3. Tools needed. A half dozen hand tools will be needed to make your guitar and these include a plane, block saw, hand scraper, several chisels, jigsaw wire cutters, several clamps, a power drill, and a 6 inch circle cutter. The books explain all the tools needed.

The Basic Assembly process

  • The first step in building a classical guitar entails building the forms and jigs. You can’t just build a guitar out of wood. It has to be shaped in a very particular way and to achieve this shape you have to build forms to shape it around. In particular, the curved sides of the guitar have to have a profile that exactly matches the shape of the soundboard and the backboard. You also create a jig that will hold the whole guitar together when you glue it into a complete whole.
  • The second step entails individually making the five major parts of the guitar. They are the neck/head, left side, right side, Soundboard, and backboard. Note that the neck/head assembly can be done in one piece or as two pieces assembled together.
  • The third step is where you would assemble and glue the five major pieces of the guitar together.
  • The Final Step is the finishing of the guitar. This includes inserting the frets on the neck, the purfling around the edges, and the sanding and varnishing of the guitar.

What is the most difficult part?

When curving the sides of the guitar you have to soak them in water and then heat them so they can be slowly shaped to the correct curvature. This takes some practice but you don’t have to guess at the shape. You make a jig that you use as a guide for a perfect fit. If you want to avoid this step you can purchase kits with the sides already pre-bent. A little bit about the wood The wood you use is of the utmost importance when it comes to how your guitar will sound. And Brazilian rosewood is the wood of choice for most classical guitars. But there are variations on this such as Spanish Cypress, which is often used for Spanish guitars. Other woods used are maple, birch, pear and mahogany.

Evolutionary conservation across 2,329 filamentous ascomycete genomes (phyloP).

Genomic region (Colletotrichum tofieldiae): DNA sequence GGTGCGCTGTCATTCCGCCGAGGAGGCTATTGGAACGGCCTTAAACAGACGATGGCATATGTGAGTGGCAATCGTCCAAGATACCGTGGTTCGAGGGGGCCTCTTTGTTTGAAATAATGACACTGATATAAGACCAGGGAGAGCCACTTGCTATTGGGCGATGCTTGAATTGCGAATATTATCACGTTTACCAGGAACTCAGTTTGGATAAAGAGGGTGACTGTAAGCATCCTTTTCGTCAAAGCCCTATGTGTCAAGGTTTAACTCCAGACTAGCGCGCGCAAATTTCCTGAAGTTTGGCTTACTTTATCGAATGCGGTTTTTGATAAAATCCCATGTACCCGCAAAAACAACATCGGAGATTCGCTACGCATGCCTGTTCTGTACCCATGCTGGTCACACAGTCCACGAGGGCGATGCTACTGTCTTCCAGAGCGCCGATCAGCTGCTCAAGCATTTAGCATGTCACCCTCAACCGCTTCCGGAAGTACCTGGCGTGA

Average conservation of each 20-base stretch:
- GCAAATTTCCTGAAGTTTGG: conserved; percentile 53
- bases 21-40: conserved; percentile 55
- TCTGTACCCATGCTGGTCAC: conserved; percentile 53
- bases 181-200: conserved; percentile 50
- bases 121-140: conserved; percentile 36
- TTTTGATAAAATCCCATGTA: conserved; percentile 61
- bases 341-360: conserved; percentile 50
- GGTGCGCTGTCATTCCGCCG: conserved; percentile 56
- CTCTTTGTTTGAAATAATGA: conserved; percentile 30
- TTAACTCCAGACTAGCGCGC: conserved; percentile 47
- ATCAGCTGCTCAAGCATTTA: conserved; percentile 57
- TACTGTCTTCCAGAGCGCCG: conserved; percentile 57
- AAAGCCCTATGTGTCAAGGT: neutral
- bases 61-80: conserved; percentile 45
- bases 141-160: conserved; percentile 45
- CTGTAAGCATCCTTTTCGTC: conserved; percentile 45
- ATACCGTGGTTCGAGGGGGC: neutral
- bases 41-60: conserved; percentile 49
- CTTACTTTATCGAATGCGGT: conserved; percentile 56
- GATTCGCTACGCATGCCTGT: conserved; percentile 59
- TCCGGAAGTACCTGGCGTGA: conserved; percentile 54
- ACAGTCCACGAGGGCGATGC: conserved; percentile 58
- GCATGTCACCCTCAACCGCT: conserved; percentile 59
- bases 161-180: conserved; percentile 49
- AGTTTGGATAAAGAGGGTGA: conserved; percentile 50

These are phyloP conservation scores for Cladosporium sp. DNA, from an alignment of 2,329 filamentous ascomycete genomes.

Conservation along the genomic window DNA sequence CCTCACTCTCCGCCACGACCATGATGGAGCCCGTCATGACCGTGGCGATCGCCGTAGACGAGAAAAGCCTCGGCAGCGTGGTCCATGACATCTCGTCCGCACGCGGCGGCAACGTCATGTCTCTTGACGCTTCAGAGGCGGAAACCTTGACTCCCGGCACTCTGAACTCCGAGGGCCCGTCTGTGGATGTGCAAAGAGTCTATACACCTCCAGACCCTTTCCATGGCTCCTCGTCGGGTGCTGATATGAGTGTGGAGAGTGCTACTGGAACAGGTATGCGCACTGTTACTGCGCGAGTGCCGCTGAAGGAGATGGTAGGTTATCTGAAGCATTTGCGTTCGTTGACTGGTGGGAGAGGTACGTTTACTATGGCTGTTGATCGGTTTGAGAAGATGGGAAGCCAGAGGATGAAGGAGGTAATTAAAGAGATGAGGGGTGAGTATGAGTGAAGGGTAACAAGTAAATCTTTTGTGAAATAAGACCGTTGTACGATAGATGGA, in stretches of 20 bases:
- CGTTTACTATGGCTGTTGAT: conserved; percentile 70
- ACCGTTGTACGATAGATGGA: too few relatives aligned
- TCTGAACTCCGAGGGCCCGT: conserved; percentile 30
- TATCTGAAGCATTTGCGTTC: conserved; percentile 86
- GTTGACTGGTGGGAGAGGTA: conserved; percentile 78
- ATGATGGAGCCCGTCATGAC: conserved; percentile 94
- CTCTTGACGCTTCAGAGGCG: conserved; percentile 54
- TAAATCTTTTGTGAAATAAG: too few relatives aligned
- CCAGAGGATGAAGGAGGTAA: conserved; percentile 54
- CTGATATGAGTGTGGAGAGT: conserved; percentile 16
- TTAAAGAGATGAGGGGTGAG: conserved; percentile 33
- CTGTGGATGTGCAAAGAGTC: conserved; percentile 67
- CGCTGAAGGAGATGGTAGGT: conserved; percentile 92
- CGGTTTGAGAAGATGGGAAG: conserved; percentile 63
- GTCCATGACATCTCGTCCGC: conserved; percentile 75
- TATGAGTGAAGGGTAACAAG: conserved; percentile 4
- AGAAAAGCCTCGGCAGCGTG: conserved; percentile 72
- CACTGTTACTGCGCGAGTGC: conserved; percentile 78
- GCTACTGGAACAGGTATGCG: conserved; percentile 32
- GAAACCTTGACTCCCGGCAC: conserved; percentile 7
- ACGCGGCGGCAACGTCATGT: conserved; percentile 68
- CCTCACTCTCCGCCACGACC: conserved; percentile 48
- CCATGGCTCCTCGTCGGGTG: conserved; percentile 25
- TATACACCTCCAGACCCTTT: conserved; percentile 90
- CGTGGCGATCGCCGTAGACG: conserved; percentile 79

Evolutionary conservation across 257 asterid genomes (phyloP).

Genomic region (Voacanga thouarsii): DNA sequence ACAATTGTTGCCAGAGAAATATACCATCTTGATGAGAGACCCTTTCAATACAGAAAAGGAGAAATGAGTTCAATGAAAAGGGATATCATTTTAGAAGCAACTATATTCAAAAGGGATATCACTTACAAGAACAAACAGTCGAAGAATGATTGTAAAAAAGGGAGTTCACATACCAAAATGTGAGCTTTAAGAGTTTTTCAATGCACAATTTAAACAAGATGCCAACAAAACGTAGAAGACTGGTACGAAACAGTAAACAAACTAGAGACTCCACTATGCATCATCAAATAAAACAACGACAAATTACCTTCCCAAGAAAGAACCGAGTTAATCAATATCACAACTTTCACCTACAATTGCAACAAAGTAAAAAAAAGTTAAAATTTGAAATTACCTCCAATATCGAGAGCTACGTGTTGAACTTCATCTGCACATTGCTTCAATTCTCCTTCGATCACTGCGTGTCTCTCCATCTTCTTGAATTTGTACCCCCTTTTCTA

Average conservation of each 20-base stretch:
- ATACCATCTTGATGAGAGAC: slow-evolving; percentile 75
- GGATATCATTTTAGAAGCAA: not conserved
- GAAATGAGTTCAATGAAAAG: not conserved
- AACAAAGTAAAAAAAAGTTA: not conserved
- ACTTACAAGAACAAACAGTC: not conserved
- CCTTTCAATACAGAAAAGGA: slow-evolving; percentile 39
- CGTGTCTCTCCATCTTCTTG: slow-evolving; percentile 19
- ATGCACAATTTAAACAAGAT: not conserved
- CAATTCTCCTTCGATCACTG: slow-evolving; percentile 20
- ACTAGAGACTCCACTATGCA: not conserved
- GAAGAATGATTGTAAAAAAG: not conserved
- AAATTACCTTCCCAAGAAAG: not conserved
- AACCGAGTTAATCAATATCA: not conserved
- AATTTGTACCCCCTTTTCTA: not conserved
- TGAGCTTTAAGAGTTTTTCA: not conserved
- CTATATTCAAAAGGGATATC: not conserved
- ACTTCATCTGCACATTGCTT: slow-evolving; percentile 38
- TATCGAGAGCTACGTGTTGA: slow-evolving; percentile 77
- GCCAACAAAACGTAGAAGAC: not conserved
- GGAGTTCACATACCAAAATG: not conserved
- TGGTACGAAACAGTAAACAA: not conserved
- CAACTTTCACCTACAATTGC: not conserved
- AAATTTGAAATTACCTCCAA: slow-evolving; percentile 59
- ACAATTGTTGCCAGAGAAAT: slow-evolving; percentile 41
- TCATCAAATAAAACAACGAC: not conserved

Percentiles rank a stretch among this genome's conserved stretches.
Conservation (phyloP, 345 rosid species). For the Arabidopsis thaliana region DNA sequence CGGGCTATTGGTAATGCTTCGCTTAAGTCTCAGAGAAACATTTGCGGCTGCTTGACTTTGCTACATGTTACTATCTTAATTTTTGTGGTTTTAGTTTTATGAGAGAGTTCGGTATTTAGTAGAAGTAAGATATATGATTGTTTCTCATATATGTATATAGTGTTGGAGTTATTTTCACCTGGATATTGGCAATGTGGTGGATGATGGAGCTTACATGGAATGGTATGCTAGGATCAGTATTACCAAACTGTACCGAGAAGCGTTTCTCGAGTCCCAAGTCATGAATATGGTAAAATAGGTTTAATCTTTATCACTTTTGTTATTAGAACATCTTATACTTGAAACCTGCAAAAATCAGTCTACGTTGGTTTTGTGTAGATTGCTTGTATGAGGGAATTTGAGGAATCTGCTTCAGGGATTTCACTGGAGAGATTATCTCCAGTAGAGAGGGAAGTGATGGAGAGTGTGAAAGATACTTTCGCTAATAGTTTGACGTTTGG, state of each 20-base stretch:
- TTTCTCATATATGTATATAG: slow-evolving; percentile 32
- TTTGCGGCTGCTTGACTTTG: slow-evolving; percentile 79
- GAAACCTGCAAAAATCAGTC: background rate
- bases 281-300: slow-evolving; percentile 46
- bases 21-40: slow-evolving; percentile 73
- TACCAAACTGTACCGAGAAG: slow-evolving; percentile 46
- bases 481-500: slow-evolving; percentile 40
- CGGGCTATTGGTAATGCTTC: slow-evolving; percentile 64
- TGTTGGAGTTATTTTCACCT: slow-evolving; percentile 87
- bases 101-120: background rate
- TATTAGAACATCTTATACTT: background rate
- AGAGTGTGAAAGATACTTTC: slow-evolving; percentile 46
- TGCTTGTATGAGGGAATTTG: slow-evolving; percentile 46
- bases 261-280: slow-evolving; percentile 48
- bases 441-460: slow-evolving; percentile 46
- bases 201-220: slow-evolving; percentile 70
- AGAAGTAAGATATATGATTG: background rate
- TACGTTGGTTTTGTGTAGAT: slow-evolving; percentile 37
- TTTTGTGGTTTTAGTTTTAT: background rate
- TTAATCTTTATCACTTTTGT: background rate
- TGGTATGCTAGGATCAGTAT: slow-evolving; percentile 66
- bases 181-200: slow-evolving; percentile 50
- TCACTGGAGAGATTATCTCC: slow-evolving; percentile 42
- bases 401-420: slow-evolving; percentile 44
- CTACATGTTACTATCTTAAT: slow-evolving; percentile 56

Don’t think you have the skill to do it all yourself?

There are many online dealers that will sell complete kits that have everything pre-cut and shaped correctly. All you have to do is assemble it and finish it. This is a good alternative if you don’t think you want to tackle the whole project. You can also buy kits that have all the selections of wood uncut and raw so you can still do all the crafting. Making your own classical guitar can be a challenge and it takes patience and some handy skills but it definitely something the average do it yourself person can accomplish. And the reward is a musical instrument that will be your lifetime companion.

For more interesting insights and information about the classical guitar or to hear pieces played by the author Wil Kalif visit his website at: The Classical Guitarist For other fun, creative and interesting projects including how to make a catapult, a trebuchet, a terrarium and even a video game visit his site at: – Creativity with an Edge Wil kalif at search warp